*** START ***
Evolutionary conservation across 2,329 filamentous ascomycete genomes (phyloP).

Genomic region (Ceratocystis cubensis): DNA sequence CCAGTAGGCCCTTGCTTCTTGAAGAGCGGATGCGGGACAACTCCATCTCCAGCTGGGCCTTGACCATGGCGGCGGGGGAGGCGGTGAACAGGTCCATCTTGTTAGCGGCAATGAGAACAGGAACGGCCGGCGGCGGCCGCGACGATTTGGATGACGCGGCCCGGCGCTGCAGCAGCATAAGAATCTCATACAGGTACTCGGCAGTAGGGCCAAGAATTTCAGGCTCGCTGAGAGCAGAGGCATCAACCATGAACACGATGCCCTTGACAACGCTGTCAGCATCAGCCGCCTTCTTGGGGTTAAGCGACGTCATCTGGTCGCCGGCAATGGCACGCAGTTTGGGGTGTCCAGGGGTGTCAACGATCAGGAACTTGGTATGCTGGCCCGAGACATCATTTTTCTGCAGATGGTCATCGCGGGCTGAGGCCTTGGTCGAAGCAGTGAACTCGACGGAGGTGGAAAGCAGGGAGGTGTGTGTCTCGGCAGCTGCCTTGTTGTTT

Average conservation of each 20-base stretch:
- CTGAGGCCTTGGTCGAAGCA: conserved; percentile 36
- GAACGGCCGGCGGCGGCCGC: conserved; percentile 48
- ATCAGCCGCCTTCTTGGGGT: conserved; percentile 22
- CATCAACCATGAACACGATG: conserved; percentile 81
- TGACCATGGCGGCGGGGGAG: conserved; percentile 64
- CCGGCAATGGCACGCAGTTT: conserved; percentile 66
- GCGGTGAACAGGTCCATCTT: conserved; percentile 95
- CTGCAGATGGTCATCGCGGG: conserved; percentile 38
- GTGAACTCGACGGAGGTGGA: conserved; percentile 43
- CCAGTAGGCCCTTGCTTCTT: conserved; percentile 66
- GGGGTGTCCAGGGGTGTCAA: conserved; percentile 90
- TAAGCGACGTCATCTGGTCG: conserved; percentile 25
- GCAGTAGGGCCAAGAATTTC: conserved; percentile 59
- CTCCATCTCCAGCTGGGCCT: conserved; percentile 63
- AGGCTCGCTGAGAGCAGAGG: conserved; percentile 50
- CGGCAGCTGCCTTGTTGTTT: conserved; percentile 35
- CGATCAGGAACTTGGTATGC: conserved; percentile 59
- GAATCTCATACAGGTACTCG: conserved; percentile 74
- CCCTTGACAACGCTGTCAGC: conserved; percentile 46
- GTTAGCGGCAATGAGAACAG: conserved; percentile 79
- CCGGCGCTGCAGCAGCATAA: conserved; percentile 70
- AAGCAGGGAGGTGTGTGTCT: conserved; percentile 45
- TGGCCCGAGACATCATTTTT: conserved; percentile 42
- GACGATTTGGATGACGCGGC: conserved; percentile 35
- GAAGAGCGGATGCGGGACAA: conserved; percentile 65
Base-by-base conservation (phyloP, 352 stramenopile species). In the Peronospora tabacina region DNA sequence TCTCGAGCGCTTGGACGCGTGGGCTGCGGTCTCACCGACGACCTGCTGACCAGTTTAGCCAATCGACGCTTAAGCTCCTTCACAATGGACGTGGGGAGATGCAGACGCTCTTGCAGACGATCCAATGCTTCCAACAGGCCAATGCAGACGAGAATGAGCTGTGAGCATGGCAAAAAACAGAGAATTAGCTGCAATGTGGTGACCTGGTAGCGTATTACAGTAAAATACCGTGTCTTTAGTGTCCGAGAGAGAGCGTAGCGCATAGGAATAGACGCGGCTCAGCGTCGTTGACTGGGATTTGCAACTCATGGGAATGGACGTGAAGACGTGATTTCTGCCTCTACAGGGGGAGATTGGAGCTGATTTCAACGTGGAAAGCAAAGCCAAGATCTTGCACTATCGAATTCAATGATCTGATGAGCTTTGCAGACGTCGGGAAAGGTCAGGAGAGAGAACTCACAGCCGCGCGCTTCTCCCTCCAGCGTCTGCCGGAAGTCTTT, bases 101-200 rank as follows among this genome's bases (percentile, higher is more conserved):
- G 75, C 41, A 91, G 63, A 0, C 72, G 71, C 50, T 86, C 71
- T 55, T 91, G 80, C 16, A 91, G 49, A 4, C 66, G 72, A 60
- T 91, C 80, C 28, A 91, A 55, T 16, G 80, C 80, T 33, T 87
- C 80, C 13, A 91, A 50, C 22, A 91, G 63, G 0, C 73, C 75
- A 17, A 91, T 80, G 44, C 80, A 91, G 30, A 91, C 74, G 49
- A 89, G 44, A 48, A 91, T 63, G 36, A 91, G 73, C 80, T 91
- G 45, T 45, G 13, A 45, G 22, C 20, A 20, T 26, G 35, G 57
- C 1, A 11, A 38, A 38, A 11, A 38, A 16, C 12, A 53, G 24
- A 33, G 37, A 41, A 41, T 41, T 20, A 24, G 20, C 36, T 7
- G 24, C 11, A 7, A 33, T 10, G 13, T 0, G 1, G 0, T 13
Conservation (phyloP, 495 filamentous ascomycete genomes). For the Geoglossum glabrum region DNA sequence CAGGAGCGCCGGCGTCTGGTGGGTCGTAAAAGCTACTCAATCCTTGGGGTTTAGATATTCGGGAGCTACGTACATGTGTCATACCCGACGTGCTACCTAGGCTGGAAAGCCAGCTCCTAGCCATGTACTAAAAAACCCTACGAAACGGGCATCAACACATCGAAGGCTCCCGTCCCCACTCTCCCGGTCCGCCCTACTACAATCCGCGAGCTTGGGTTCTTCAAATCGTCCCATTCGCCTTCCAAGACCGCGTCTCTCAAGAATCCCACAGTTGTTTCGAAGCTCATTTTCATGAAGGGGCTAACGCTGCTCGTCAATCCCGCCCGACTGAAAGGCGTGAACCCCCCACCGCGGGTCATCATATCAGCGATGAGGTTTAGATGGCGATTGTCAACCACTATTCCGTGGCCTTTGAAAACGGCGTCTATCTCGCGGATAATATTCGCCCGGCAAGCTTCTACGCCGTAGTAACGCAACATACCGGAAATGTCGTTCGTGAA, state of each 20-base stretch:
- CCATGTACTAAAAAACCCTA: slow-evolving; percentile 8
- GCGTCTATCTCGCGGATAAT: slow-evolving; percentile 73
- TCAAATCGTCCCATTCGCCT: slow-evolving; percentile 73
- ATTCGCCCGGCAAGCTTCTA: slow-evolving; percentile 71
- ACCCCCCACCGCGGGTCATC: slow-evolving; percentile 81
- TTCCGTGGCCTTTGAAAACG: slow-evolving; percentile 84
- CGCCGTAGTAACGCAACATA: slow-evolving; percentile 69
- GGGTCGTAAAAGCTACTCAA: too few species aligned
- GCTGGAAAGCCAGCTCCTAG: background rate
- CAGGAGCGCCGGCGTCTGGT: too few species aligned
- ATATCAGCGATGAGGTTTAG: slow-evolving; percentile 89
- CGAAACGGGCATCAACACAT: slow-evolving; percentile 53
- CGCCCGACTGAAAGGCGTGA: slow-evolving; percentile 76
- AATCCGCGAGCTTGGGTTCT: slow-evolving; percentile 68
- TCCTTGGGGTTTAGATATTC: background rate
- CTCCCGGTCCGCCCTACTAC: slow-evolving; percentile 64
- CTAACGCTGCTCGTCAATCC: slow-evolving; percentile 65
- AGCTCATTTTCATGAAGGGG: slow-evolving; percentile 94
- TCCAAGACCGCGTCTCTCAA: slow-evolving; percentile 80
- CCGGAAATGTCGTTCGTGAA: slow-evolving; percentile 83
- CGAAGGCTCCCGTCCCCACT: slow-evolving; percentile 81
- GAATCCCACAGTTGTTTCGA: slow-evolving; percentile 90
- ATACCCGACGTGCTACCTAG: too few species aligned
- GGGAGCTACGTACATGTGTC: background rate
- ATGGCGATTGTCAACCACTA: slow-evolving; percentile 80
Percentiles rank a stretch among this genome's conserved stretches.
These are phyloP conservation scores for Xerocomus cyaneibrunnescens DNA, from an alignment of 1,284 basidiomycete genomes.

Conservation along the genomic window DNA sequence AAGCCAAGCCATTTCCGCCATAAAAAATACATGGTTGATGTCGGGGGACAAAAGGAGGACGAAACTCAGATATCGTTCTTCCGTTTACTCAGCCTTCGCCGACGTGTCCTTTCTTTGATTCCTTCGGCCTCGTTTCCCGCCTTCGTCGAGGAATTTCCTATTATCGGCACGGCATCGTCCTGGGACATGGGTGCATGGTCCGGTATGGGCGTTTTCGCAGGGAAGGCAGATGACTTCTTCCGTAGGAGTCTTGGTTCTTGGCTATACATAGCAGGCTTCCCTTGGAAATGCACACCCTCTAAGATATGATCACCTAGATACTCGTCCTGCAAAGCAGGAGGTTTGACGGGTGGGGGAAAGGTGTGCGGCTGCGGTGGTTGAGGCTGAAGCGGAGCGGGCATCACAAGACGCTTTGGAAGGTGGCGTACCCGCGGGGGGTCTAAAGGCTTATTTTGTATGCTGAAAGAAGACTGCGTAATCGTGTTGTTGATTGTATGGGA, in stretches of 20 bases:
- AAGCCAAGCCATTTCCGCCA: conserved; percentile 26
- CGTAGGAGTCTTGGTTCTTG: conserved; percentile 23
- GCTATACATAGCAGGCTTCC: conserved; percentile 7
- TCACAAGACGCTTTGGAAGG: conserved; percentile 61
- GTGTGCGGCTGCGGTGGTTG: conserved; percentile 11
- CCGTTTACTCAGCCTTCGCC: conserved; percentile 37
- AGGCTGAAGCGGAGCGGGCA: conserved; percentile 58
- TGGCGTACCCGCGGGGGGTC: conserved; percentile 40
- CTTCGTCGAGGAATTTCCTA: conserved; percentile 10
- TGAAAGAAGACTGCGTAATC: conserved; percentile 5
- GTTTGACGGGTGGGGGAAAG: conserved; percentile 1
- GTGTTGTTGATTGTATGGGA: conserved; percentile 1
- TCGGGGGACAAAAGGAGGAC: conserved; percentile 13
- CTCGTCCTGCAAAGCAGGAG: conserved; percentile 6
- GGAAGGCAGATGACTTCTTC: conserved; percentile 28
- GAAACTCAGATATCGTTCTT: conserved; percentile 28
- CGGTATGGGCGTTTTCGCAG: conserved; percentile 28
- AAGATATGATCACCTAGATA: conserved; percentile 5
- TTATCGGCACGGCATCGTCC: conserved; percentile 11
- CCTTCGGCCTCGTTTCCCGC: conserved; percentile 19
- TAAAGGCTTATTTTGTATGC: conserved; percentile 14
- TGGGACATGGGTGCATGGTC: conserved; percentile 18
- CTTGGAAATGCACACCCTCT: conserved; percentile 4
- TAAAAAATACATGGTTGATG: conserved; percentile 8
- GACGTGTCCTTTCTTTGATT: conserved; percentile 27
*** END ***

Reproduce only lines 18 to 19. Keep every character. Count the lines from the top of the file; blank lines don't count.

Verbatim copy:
- AGGCTCGCTGAGAGCAGAGG: conserved; percentile 50
- CGGCAGCTGCCTTGTTGTTT: conserved; percentile 35